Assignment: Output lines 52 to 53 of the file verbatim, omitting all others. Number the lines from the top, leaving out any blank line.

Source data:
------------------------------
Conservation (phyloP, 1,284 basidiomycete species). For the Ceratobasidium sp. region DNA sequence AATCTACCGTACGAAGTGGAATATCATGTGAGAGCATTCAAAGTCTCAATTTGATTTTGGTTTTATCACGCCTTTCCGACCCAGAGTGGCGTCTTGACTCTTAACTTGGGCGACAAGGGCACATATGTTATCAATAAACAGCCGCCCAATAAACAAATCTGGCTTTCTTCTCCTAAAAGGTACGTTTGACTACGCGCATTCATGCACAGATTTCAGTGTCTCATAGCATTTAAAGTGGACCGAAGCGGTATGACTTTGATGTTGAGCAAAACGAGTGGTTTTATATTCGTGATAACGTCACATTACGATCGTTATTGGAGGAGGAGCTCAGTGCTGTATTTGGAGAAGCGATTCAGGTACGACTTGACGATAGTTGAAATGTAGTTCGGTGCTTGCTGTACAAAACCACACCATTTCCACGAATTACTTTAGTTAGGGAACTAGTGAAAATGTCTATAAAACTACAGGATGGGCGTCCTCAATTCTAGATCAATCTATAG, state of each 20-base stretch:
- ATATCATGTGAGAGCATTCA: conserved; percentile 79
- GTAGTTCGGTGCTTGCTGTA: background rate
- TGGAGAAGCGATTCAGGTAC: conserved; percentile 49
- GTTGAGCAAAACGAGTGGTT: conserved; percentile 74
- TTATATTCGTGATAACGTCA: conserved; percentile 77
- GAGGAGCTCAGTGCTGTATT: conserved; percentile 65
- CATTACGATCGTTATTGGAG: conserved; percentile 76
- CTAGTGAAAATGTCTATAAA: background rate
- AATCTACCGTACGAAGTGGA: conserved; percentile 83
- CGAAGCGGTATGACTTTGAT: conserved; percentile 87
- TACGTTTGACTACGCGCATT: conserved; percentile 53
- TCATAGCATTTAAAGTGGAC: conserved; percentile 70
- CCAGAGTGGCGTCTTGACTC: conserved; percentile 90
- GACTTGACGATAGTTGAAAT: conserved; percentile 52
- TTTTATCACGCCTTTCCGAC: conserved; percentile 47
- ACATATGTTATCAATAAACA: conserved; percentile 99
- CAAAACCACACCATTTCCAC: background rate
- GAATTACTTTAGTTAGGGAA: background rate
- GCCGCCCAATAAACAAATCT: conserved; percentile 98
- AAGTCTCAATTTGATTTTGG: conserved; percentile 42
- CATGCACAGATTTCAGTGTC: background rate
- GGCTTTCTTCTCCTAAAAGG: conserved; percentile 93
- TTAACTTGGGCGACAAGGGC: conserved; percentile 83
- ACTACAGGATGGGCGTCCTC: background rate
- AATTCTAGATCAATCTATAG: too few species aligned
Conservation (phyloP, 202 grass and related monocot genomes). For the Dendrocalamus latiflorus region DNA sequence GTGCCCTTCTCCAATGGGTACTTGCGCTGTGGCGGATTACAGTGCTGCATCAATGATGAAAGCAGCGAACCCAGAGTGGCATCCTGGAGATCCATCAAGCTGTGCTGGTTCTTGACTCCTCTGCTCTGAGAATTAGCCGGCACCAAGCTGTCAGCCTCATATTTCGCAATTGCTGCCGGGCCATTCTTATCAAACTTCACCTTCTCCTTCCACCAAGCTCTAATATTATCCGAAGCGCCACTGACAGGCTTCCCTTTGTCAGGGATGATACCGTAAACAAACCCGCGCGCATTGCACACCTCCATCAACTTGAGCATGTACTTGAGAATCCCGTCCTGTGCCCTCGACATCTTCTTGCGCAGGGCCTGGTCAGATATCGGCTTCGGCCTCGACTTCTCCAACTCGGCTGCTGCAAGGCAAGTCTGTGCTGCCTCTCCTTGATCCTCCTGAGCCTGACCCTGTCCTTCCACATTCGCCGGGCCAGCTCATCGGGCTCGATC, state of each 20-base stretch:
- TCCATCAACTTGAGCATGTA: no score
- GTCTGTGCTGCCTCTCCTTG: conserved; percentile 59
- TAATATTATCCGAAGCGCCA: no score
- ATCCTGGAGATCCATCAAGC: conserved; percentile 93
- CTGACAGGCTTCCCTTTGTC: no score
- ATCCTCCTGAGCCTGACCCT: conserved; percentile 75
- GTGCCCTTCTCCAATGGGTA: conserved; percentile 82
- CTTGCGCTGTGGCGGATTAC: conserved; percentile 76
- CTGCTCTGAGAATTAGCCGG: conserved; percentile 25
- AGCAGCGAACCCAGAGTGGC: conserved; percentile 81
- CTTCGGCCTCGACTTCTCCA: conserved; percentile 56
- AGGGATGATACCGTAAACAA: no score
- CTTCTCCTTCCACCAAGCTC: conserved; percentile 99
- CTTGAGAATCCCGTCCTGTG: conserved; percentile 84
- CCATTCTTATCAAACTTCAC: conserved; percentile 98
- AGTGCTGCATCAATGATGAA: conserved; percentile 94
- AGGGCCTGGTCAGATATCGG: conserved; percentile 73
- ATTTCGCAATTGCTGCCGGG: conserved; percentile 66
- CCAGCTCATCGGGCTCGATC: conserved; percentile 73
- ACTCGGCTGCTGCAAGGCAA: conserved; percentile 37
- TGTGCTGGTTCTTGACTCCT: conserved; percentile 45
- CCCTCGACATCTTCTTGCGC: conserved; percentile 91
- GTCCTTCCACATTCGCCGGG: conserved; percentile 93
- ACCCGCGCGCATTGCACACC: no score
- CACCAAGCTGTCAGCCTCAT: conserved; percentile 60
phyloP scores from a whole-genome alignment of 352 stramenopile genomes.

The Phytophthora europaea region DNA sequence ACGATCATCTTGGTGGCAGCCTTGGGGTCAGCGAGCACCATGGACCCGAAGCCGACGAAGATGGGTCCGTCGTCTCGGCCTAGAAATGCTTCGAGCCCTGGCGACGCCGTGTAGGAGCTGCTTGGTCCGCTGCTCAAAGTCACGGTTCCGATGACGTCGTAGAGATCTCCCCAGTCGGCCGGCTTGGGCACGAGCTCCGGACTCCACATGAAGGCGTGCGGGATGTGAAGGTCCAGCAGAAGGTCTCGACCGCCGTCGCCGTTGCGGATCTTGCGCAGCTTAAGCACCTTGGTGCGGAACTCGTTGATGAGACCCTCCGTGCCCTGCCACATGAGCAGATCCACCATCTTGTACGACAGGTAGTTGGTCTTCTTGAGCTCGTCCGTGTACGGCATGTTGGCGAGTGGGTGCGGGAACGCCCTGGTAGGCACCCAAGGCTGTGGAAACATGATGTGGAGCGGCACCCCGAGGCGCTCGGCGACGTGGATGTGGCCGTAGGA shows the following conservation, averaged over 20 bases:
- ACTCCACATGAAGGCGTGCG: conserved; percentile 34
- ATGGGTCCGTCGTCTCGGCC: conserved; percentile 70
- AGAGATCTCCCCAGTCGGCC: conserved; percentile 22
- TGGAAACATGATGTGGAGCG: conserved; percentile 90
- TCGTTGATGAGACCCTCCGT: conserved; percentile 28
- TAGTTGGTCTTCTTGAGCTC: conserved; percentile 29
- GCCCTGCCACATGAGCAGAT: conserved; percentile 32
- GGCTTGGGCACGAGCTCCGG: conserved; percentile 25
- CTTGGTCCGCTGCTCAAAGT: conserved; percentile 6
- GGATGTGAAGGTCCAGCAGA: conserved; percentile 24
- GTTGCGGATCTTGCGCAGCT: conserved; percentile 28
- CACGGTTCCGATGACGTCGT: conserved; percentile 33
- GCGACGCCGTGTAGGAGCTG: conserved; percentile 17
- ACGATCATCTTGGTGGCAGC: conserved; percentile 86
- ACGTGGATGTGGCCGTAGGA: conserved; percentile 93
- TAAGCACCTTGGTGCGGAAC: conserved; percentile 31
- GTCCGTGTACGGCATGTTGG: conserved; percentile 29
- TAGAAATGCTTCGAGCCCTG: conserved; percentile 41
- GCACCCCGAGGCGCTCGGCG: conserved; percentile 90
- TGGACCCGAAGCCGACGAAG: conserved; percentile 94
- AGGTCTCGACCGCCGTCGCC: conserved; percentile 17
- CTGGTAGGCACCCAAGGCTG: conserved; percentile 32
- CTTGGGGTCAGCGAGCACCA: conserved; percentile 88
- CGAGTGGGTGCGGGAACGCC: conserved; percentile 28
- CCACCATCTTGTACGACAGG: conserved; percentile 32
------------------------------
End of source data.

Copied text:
- CACCAAGCTGTCAGCCTCAT: conserved; percentile 60
phyloP scores from a whole-genome alignment of 352 stramenopile genomes.